Introduction: Parties incorporated in the same jurisdiction may opt to have their arbitration held outside of their home country for various reasons. Before the Supreme Court's ruling in PASL Wind Solutions v GE Power1, it was uncertain whether a foreign-seated arbitration award involving two or more Indian companies would be effective in India or if the parties could even seek interim relief in Indian courts.
PASL Wind Solutions Pvt Ltd (“PASL”) and GE Power Conversion India Pvt Ltd (“GE India”) had reached an agreement to resolve certain disputes related to a converter supply deal. Both businesses are based in India. General Electric Conversion International SAS (France), a wholly-owned subsidiary of the General Electric Company, owns 99 percent of GE India (United States). The arbitration clause in the settlement agreement said that the arbitration would occur in Zurich and would be conducted in line with the ICC Rules. Indian law controlled the settlement accord.
Following disputes, in 2017, PASL began arbitration proceedings against GE India. In the proceedings, the tribunal decided that the arbitration would be seated in Zurich but that the proceedings would be held in Mumbai. PASL's allegations were dismissed by the tribunal in 2019, and GE India was granted damages and costs.
GE India then filed an enforcement action in the Gujarat High Court under Sections 47 and 49 of the Indian Arbitration and Conciliation Act 1996 (the "Act"), which apply to the enforcement of foreign awards and are found in Part II of the Act. The Convention on the Recognition and Enforcement of Foreign Arbitral Awards (the "New York Convention") is implemented in Part II of the Act. GE India further asked the Court for interim relief under Section 9 of the Act to stop PASL from dissipating its assets to avoid complying with the judgment.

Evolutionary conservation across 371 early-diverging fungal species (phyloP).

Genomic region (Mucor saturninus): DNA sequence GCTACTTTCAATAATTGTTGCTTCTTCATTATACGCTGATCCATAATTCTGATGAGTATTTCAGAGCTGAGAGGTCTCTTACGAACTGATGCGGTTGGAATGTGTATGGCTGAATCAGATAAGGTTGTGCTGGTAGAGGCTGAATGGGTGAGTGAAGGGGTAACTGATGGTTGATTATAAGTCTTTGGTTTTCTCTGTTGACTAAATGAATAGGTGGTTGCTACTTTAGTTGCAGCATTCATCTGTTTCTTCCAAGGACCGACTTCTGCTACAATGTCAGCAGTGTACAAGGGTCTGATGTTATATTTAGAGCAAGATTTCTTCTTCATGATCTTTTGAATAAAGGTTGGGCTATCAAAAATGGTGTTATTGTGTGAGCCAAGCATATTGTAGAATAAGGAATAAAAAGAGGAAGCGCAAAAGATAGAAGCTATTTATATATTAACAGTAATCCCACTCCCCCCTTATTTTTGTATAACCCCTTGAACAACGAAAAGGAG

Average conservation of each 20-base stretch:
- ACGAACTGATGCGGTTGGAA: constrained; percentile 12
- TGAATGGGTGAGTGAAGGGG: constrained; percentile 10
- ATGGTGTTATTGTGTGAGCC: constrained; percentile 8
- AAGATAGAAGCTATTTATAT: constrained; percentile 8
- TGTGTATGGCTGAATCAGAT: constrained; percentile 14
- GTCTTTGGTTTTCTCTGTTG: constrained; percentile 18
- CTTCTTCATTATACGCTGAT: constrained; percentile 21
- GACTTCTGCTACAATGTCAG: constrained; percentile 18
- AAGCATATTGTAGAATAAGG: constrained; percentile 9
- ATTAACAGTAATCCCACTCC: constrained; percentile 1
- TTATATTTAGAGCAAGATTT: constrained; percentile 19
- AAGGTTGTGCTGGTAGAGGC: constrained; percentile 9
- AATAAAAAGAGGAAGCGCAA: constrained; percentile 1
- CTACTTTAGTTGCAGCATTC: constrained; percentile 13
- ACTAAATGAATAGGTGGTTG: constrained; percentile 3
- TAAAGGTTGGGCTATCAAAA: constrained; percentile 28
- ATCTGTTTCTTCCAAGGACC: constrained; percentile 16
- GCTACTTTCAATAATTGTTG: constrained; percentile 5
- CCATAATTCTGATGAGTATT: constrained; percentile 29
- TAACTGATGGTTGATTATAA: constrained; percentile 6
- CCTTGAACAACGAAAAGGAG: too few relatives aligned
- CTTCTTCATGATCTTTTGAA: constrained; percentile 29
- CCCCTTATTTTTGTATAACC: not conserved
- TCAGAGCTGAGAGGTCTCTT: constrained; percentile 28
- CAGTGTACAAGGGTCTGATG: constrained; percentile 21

Contentions: PASL claimed that the award was not a foreign award enforced under sec.47 and 49 of the Act. It argued that, under the closest connection test, which the Supreme Court had used to identify the arbitral seat in previous cases, the arbitral seat was Mumbai because it was the place of the hearings. As a result, PASL filed a motion to vacate the award under Section 34 of the Act, which governs arbitrations and awards held in India.
Issue: The two Indian companies have chosen the seat of arbitration outside India, which had been a long debate in India. Now the issues that arose from this is;
- Whether the foreign award was enforceable in India under the Arbitration and Conciliation Act, 1996
- Whether the Indian courts could grant interim relief concerning such award.
Supreme Court’s Judgement: The Gujarat HC had denied GE India's motion for interim relief, claiming that Section 9 of the Act, which is found in Part I, only pertained to "foreign commercial arbitrations," as defined in Section 2(1) (f) read with Section 2(2) of the Act. As a result, it was determined that Section 9 could not be used in this case because both parties were Indian. The HC also granted that the final award was enforceable in India.
To thappealed to the SC by Special Leave Petition to set aside the judgmjudgment to this HC ent. GE India cross-appealed the HC of Gujarat’s decision on the availability of interim measures.
The Supreme Court of India held in favor of GE India that: the arbitral award was enforceable as a ‘foreign award’ in India, and interim relief should be granted to GE India as the court has jurisdiction to do so.
The court rejected PASL’s claim that allowing two Indian parties to choose a foreign seat is against public policy. The court reached this decision using prior pronouncements like Atlas Exports Industries v. Kotak & Company. Regarding interim relief, the court depended on Sec.2 (2) under the Arbitration Act, which extends applying the relevant laws (which normally apply exclusively to domestic arbitrations) to foreign-seated arbitrations leading to this result.
In Conclusion, this judgment has far-reaching ramifications for both Indian and international firms having Indian subsidiaries or affiliates. Non-Indian parent businesses may choose to have their Indian subsidiaries arbitrate in jurisdictions with which they are more familiar, as shown in this instance.
 (1999) 7 SCC 61.
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